It’s good for more than getting sports scores

If you’re the proud owner of a smartphone, here’s a scenario of where that little device might come in handy.

You’re at a job site, it’s after hours, and there’s one piece of information you need to get the job done. Maybe it’s sizing a generator, maybe you need to verify drop cable sizing, or possibly determine the proper size for a circuit breaker. The problem is, you can’t find your AIM Manual. You left it back at the shop, at the last job site, whatever.

Use that smartphone to access the Franklin Electric AIM Manual. Your smartphone has a web browser and instead of using it to just check the latest sports scores, go to:

From there, click on Americas Water Systems, then on AIM Manual. A table of contents will appear. Click on whatever part of the AIM Manual you need. Once it loads, you’ll probably need to zoom in to make the information readable, but presto, there’s exactly that piece of info you needed to complete the job.

Is it as handy as having a hard copy of the AIM Manual in your hand? No, of course not. But in a pinch, don’t forget that the information you need may be right there on your belt.

P.S. Once you pull up the AIM Manual, bookmark it! Next time you can go directly to it. Click here for a SHORTCUT.

It’s always something

This week’s post comes from Rick Campbell, Manager, Inside Technical Support, at Franklin Electric.

The best thing about working a technical service hotline is that every day and every phone call is a different challenge; no two are ever alike and it’s never dull. However, after more than 20 years of dealing with technical issues over the phone, some calls and situations are just more memorable than others. Here’s one from several years ago that has stuck with me:

A contractor called for help troubleshooting a two horsepower, single-phase submersible installation. The system ran great – most of the time. But every few days, without any rhyme or reason, the overload in the control box would trip. Sometimes the system would run for a week or more without issue, and then the overload would trip several times in a week. Each time the contractor came out to check the voltage, it was well within limits. Over the phone, I helped him check out the entire system and it was good. We also tried to identify a pattern to no avail.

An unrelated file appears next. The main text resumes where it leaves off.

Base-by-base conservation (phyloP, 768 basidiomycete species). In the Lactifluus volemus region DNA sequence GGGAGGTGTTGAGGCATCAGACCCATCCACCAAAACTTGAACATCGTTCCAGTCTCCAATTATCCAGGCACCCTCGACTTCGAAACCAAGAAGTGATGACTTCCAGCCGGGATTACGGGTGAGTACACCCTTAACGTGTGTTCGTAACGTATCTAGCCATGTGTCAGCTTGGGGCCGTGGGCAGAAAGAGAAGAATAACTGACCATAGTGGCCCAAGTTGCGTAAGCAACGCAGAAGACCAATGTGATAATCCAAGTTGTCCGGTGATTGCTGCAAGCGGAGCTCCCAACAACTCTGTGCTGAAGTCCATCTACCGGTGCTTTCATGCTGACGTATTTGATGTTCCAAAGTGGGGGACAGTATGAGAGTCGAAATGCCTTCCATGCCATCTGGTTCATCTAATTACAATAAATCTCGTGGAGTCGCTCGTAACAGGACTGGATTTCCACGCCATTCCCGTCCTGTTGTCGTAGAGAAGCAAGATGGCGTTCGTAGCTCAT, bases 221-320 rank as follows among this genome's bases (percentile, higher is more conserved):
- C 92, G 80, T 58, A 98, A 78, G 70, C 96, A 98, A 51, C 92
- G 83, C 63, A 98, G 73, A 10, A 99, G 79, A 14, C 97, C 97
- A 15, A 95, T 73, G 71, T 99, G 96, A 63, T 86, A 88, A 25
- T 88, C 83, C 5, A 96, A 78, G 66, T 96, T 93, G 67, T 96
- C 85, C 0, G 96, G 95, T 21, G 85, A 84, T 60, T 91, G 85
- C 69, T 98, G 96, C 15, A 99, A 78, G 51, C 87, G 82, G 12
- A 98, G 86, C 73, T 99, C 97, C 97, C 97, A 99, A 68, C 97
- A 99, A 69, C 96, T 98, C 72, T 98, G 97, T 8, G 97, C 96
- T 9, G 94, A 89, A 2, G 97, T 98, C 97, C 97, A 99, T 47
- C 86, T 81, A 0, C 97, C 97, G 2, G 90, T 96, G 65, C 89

Knowing that the issue was most likely voltage-related, we eventually decided a voltage monitor was the only alternative. And sure enough, after several days of recording, it showed that the bottom would randomly fall out of the voltage. The power company was contacted, but they maintained that based on their data and the load on the system, everything was good.

The “aha” moment came when the contractor discovered that the next door neighbor was restoring a car in his garage in his spare time. In the restoration, the homeowner was using an industrial-size arc welder that when used, caused the voltage to drop at all of the surrounding houses. Of course, he was using it randomly and the pump was running randomly. Hence, the pattern of overload trips was even more random.

I don’t know how things were resolved between the neighbors, but it was another case where there was a reason behind the problem, and it was up to us to find out what it was.

Turning time into money…

“Time is Money.” It’s a well-worn cliché that sticks around because it’s a cliché that’s true. We’ve heard it so many times that we don’t even think about what it means. So, let’s say it in terms of your submersible water systems business: “A MEGGER IS MONEY.”

Here’s why… The homeowner calls and is “out of water”. Of course, they probably have plenty of water. Something is just keeping them from getting it out of the ground, and it’s your job to find out why, fix it, and most importantly, get compensated for it.

When you arrive, you’re going to take your usual obvious first steps such as verifying they actually have power and so forth. But, beyond that, there’s no better tool, no faster way to figure out what’s going on that with a megohmeter as the next step. Often just called a “megger” or insulation tester, a megohmeter measures insulation resistance. It’s essentially a high-powered ohmmeter. A megger answers the question of, “is the electrical part of our submersible installation isolated (or insulated) from the non-electrical part?” Said another way, “Do I have a ground fault in our system?”

Yes, right now you’re asking, “Why can’t I just use my trusty Simpson 372 ohmmeter for this?” The answer is the amount of electrical pressure, otherwise known as voltage, that each instrument applies to the system. Sure enough, if your system is completely grounded, the ohmmeter will tell you exactly that. Where the megger is invaluable is finding that splice that leaks just little bit, that little nick in the drop cable, and all the other things that aren’t obvious that can lead to a ground fault. Continue reading